Infinite Jest Review/Soliloquizing (Of Course There’s Spoilers)

It took just under seven months to get through the tome that is Infinite Jest by David Foster Wallace or DFW as the hundreds of posters before me have shorthanded. Honestly, it really didn’t feel that long especially after the 300 to 400 page mark where story beats and my own understanding of the characters ratcheted up to a very quick pace. It is long and involves dedication to get through, but overall it is definitely not some highly encrypted vault waiting for only the most intellectual of the bunch to break into. DFW even addresses this in the book through Hugh Steeply’s discussion of his father becoming fixated on the television show M.A.S.H. Other examples abound of addiction, which is one of the major themes, but I believe it’s to highlight something bigger in that we all have the same capabilities inside us. Anyone could read this book and be just as hooked on the intricacies of relationships and the fictional universe supplied here as they can with Harry Potter, the Marvel cinematic and comic book worlds, or hundreds of other television shows out there. We enjoy escaping into mythic worlds where we can recount the first time Ron showed feelings of more than friendship towards Hermione, how the Phoenix and Jean Grey were really two separate beings, or why a shoelace touching a public men’s room floor is a good enough excuse for Jerry to throw out his shoes. Those outside worlds that we take and make our own are so enticing because they’re easy to understand and easy to consume. We got a firm grip on them and thus we have a firm grip on life, or do we? Like the best, DFW doesn’t give you an answer because there really isn’t one. The question is the important part.

Like the question of communication. This is probably the most attractive theme from Infinite Jest for me, the addicted reader, because it is so illusive but so damn important in stepping away from fiction and into reality. I am horrible about communicating out loud, much like the protagonist Hal, and it creates so much conflict in dealing with the outside world. But this is not about me, it’s about Hal. Infinite Jest is Hal’s story; something I suspected (and Robert H. Bell or William R. Kenan, Jr or William C. Dowling [professors that posted together? about Infinite Jest] also stated) about halfway through the book but didn’t confirm until the ending and then rereading of the opening episode in which a hospital worker looks down at him and says, “So yo then man what’s your story?” Which is also a great way of emulating or mirroring Hamlet’s final request of Horatio to tell the world/Fortinbras what has happened. I think I also need to mention Hamlet is my favorite Shakespeare play; similar themes of communication and such that I haven’t been able to run away from yet or ever. And there’s the silver lining that lends hope to both of these tragedies. The protagonists’ stories do get told and, we can surmise, heard. The mouthpiece of these stories may be unconventional at first glance, but upon closer examination (I sound like Freud from Bill and Ted’s Excellent Adventure in my head here) it is the most true expression of character.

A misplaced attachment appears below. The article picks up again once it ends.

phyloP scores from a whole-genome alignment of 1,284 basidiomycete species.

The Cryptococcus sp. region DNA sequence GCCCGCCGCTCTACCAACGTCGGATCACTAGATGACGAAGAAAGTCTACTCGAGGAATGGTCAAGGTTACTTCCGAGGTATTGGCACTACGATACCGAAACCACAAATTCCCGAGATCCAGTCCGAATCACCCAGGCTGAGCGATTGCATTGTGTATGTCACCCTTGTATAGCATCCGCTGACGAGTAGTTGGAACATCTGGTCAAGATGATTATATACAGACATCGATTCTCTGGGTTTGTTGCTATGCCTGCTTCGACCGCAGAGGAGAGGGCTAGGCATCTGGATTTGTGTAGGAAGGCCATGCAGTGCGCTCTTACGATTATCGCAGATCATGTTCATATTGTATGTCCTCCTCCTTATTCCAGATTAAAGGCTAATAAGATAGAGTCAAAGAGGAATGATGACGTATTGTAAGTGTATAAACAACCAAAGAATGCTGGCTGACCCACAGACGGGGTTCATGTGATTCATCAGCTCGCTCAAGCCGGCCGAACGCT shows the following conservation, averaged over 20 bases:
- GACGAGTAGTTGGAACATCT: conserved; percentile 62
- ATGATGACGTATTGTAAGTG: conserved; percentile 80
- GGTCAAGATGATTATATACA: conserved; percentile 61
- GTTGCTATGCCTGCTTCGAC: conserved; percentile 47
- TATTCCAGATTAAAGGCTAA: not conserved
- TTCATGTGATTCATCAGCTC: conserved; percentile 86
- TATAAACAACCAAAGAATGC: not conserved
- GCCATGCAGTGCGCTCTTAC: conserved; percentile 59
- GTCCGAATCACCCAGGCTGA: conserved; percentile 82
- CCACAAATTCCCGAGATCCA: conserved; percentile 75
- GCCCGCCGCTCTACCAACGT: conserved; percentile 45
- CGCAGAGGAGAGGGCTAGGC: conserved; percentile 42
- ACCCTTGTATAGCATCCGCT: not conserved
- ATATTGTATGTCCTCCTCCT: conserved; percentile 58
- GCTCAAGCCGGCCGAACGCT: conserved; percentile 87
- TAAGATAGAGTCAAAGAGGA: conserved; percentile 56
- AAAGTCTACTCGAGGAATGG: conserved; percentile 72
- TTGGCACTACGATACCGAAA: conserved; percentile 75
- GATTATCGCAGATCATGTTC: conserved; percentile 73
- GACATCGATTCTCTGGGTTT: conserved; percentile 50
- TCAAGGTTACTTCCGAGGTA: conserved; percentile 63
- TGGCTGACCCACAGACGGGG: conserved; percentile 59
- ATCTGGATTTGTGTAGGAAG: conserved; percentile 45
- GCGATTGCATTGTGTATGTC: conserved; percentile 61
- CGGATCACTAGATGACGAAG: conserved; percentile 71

Himself, the Mad Stork, the Sad Stork, Dr. James Orin Incandenza, Hal/Inc.’s father (more great hints at character’s inability to express one true self to others) film career surrounded around the use of multiple lenses, some he created himself, to make art house pictures. These multiple eyes into the film director’s vision encapsulates the physical book Infinite Jest and Hal’ story. The reader doesn’t get chapters, we get scenes told through multiple lenses directed by Hal. His voice carries through/morphs with/fixes/suppresses/submits to dozens of other character’s voices and points of views with the purpose of, again, telling Hal’s story. And this is the only way Hal can communicate his identity, by accepting and using the influences around him. At first it may sound depressing that Hal’s identity isn’t fully formed by his will, morals, and principles but – now we get to come full circle – no one is. All those other lenses/voices Hal uses to tell his story are not solely identified by the owners. Each of them has influences pushing and pulling at them to varying degrees invisibly. Hal is our protagonist because he has seen all the strings and now tugs back to make an entertainment filled with infinite jest.

Well that’s as much as my morning clarity will allow because there are so many more pieces that DFW uses to beautiful effect in a novel that will probably be another lens added to the distortion of seeing my true self.

P.S. I’m going to cheat and use this post as a review on Goodreads as well. Shocking!